Last week, Nora informed the still-dismayingly-ill-informed Josh that, if he kills Ray, the man who turned him into a werewolf, it’ll “lift the curse.” (Is it just me, or is that a peculiar turn of phrase for a doctor to use about what appears to basically be an infectious blood disease?) Josh went in search of Ray and found him but, being a nice guy, couldn’t kill him. Nora now greets this news with jubilant relief: She never wanted Josh to become the kind of man who could be a killer, she says. That’s why she’s only now telling him that, if he killed Ray, it would also cure her, and anyone who Josh turned after he’d been turned and thus counted as part of the “bloodline.” Nora is in that hospital bed because she fell down while trying to get to a safe place to “turn” and may have given herself a concussion. This scene proves conclusively that she hurt her head pretty bad. The ever-selfless Josh reacts to this news by tearing off half-cocked, with a plan, once again, to kill Ray, so that he can repair the damage he’s done to Nora’s life. When Nora finds this out, she goes running after them, to talk Josh out of becoming a murderer. But what in God’s name did she think was going to happen? Why did she even feel the need to tell him?
Never mind, shut it out. There are other cliffhangers to construct, and more new bullshit rules about the supernatural to use in the process. Having been informed by Danny, the reliable, trustworthy guy who murdered her, that she can use a different ghost’s door to pass to the other side, Sally shares this information with her mother, and is then surprised when Mom’s door appears and Mom urges her to go through it. Where do people get these ideas? Aidan, meanwhile, enlists Henry’s help in getting to Suren’s vampire Mother, whom he has decided he has to kill, because there’s been far too much bloodshed, and what surer way is there of putting an end to a cycle of violence than assassinating the head of a murderous organization and setting off a power struggle? Besides, he owes it to Suren. During all those years that Suren was buried alive on Mother’s estate, Aidan was the only one who kept coming back, year after year, to stand at her graveside with Mother and do his tactful best to suggest that there might be some flaws in her theories of parenting. We get to see a few of these visits in flashback, because they deepen the historical texture of the narrative, and because the prop department found a cap that Sam Witwer thinks is to die for.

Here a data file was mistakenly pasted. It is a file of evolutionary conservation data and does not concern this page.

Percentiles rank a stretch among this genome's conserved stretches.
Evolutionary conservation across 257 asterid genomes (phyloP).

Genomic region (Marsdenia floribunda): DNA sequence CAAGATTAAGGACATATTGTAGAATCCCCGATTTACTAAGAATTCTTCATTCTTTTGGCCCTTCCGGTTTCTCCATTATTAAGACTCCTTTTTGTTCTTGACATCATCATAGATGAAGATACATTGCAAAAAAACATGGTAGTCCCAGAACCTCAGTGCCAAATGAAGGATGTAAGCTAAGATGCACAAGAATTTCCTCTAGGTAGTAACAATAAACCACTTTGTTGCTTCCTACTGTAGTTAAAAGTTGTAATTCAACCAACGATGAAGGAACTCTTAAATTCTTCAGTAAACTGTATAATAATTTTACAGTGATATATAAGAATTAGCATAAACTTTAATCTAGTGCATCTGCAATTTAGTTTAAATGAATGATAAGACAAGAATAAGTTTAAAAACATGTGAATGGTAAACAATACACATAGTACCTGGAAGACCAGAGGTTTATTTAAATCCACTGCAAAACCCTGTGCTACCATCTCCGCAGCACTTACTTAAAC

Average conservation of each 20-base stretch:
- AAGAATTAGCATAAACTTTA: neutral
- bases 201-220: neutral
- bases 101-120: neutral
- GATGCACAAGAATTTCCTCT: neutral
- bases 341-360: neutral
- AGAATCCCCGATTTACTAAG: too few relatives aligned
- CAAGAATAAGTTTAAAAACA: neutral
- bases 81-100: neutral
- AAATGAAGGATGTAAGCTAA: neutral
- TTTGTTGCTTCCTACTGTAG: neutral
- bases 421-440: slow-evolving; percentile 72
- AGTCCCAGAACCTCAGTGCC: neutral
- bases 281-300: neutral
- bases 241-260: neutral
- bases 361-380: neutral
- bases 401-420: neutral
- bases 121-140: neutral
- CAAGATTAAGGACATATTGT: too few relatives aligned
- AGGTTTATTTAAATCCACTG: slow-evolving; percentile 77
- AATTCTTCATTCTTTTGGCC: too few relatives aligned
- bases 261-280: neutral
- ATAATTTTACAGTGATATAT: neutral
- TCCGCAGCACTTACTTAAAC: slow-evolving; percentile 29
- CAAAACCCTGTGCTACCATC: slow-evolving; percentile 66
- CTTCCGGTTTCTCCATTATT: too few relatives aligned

In the end, Mother kills Suren, after giving Suren a chance to prove herself “a true leader” by killing Aidan, and has Aidan buried alive in that same grave in the backyard across from the compost heap; Josh, Ray, and Nora end up in one of those Mexican standoffs that ends with the sound of gunshots after the screen has gone black, and damned if Sally doesn’t shred herself in order to get to limbo, which she has to do in order to... do something, but if that something was made ragingly clear, I blanked on it somehow. The last line of the season, which is spoken by Sally with her voice coming from a radio, is "I think I made a big mistake," which resonates more than anything else that precedes it. My own feeling is that, having been freed from the constraints of following the British series’ during its first season, the show choked, badly, in its sophomore year. But it’s still enough of a hit that SyFy, not a channel that can afford to be blowing off anything with much of an audience, will be happy to have it back again next year. How much can it recover? It depends on how excited the cast and crew can get by the challenge of knowing they have next to nowhere to go but up.